Tavern at 508 Park Street- Historic Properties of Rolling Mill

Editor’s Note: This is the second in our series highlighting some of the historic properties of the Rolling Mill neighborhood. The first focused on Kingsley Methodist Church

Written by Chris Stevens
Friday, 12 February 2016

Tavern at 508 Park Street

Discover Historic Rolling Mill: Malamphy’s Saloon (508 Park Street) and The Malamphy Bottling Works 218 Williams Street

The City of Cumberland and the Cumberland Economic Development Corporation, an instrumentality of City government, plan to demolish portions of the historic Rolling Mill neighborhood to build incompatible and economically unsustainable low-density sprawl. Proponents of demolition have suggested that the buildings are not historic; so in an effort to better understand what may be lost, we’ll be sharing short stories about many of these threatened properties.


The historic Malamphy’s Saloon and Malamphy Bottling Works buildings sit at the intersection of Park and Williams Streets, opposite the former Queen City Park. The 2-story brick structure (506-508 Park Street) with shingled gable dates from at least 1887. Simplified brackets and an elliptical gable window still accent the five bays wide and five bays deep building. The northern half of the building (506 Park) was the residence of Michael J. Malamphy (1862-1934) and his wife Wilhelmina. The southern half of the structure (508 Park) housed the saloon and still retains its original first floor commercial bracketed cornice above the saloon door. During the 1920s, the upper floors of the saloon also served as a boarding house. This building along with the Kingsley Methodist Church around the corner on Williams Street are two of the earliest structures constructed in this portion of the Rolling Mill neighborhood and are reminders of the Cumberland’s grand railroad era of the late-19th and early-20th centuries.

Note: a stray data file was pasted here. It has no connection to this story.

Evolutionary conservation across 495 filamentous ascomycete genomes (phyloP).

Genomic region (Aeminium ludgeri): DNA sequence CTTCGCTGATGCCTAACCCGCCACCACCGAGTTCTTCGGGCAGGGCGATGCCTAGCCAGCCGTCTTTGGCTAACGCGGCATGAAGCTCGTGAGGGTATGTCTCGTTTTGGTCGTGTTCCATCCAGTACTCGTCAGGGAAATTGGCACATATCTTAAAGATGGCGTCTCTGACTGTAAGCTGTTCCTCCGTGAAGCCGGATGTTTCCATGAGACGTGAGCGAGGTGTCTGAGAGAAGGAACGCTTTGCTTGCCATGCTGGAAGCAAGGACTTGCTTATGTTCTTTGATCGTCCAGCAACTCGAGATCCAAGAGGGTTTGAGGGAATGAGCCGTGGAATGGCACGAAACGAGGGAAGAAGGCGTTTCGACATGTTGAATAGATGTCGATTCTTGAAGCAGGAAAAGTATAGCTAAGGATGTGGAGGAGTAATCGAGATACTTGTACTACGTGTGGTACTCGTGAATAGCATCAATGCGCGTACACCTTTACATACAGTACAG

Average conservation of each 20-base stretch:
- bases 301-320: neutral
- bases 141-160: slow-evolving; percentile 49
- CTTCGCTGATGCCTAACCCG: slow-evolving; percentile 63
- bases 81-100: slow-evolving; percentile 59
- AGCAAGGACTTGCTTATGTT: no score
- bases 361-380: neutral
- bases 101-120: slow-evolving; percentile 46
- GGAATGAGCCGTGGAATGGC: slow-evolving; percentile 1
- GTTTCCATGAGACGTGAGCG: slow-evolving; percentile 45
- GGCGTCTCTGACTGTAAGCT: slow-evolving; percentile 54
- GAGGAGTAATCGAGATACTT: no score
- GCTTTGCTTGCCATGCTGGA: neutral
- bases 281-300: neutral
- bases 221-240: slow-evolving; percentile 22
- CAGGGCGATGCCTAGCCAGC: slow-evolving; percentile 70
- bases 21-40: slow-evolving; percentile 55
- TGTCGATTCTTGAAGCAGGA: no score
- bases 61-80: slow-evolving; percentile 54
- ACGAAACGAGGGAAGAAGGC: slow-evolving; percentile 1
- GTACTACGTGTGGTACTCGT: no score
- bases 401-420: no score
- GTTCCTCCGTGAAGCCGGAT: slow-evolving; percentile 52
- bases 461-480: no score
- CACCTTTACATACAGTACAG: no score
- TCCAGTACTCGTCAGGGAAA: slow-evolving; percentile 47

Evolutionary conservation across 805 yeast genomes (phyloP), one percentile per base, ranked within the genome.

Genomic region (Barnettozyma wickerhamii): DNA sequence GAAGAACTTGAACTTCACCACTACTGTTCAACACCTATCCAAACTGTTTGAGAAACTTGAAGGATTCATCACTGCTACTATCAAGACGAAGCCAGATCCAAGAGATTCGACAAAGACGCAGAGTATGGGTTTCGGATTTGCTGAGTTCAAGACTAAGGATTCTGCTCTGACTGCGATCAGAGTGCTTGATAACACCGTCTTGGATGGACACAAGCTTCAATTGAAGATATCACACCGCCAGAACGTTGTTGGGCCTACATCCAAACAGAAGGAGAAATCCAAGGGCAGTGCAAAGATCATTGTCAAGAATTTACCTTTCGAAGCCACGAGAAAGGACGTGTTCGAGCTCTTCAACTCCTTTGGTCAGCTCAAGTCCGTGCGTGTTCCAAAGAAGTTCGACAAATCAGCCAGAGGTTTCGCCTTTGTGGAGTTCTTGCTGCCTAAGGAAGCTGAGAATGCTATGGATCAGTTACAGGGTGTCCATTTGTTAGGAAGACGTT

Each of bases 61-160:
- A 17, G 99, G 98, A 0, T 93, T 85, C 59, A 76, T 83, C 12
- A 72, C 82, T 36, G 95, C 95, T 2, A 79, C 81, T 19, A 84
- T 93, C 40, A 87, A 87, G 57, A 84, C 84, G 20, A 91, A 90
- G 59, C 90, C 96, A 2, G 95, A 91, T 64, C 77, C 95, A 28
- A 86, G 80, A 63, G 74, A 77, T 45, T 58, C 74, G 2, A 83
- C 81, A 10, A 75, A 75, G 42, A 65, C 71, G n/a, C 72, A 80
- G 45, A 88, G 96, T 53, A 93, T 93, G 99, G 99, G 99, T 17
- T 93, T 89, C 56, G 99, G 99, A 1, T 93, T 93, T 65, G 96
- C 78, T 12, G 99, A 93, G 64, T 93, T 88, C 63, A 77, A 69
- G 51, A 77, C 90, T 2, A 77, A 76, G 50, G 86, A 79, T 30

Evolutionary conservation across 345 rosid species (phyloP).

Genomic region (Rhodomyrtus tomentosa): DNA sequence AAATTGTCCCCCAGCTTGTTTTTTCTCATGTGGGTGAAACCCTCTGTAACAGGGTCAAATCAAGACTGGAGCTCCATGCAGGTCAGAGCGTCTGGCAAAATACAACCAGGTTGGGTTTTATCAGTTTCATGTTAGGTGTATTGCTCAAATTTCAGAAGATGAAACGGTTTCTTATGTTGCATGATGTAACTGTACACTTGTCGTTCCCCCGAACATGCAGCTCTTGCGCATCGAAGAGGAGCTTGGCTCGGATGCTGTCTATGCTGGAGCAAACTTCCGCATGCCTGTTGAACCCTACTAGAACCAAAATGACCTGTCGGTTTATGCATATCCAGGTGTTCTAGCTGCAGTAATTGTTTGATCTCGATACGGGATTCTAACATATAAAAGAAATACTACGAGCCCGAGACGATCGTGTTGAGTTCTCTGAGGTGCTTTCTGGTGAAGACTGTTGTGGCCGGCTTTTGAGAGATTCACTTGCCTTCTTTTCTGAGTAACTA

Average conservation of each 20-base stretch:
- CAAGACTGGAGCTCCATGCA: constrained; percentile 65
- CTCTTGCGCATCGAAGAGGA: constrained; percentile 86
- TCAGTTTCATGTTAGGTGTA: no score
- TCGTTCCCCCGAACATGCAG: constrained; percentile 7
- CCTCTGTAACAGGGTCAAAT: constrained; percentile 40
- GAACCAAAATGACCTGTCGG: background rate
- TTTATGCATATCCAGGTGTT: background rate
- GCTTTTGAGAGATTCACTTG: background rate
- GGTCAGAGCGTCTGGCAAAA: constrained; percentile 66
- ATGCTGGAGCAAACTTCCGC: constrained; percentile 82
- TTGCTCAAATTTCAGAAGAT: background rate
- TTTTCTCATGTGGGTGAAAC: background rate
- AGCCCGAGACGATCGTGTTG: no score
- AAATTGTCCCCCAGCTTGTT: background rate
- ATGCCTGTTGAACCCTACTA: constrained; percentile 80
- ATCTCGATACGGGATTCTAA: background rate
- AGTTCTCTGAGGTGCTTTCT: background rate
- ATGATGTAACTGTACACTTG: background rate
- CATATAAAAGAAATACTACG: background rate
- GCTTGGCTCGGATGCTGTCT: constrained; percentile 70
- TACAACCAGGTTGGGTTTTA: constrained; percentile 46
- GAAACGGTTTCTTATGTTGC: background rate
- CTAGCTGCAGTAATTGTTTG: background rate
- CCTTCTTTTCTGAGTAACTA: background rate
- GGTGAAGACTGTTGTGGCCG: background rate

Michael J. Malamphy also owned the buildings immediately behind his Park Street residence and saloon at 216-222 Williams Street.  Here he operated  the Malamphy Bottling Works beginning around 1890. One of the buildings contained an ice house and another contained the electric bottling and capping equipment.  In 1922, there were five bottlers of soft drinks in Cumberland, including L. T. Carpenter and Son, the Coca Cola Bottling Company, the Malamphy Bottling Works, the Whistle Bottling Company and Ver-Vac Bottling Company. Malamphy ran the bottling works until his death in 1934. Around 1950, the buildings 216-222 Williams Street were replaced with a more modern bottling works factory, built of brick, concrete and steel beams. A bottling works company continued to operate from this location until the 1970s. Today the bottling works building houses Miller’s Ironhouse Gym. Meanwhile, Malamphy Bottling Works bottles may be found for sale in local antique shops.



Unfortunately, the demolition plans for this neighborhood appear to extend to this historic saloon and bottling works as well. The plans call for new construction and surface parking in its place.


To read more about the history of this saloon and bottling works and other historic Rolling Mill buildings, please see the Rolling Mill/Maryland Avenue Inventory Form for State Historic Sites Survey prepared by the Maryland Historical Trust, our state historic preservation office: http://msa.maryland.gov/megafile/msa/stagsere/se1/se5/000001/000001/000530/pdf/msa_se5_530.pdf


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